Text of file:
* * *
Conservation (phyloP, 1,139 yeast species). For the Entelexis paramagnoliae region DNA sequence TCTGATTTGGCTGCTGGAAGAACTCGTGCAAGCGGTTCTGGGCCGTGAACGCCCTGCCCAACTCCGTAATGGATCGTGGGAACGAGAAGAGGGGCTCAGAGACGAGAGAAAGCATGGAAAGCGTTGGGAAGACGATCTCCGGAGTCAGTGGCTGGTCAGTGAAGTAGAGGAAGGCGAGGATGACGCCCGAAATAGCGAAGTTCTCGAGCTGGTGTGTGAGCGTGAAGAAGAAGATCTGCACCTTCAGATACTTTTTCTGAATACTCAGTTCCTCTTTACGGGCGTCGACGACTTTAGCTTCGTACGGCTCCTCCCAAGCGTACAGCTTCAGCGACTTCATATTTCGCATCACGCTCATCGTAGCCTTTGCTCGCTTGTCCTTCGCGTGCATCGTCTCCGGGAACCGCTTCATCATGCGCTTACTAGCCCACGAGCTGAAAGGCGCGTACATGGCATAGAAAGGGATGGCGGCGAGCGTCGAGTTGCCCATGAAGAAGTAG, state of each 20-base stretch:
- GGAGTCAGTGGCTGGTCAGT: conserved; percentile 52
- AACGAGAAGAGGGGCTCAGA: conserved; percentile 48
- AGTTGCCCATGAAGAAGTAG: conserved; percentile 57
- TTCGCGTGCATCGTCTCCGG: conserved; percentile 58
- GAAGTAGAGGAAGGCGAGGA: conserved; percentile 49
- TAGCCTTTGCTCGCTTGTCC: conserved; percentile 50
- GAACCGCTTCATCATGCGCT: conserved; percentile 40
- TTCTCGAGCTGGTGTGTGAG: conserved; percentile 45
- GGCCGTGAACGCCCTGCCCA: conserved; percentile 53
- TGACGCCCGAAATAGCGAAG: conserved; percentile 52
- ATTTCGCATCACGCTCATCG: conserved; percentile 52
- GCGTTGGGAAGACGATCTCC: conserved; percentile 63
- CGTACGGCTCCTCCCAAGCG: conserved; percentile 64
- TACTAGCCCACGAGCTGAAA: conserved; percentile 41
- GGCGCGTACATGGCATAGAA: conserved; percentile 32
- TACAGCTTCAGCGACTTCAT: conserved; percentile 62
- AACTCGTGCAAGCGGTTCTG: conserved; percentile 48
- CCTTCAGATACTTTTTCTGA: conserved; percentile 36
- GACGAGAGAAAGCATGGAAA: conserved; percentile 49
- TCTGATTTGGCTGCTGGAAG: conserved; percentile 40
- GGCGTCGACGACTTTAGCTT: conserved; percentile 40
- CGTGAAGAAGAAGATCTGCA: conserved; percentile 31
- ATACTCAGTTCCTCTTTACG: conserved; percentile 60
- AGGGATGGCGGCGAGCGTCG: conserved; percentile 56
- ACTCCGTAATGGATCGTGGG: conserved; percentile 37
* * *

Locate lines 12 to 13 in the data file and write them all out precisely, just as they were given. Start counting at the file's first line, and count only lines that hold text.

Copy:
- ATTTCGCATCACGCTCATCG: conserved; percentile 52
- GCGTTGGGAAGACGATCTCC: conserved; percentile 63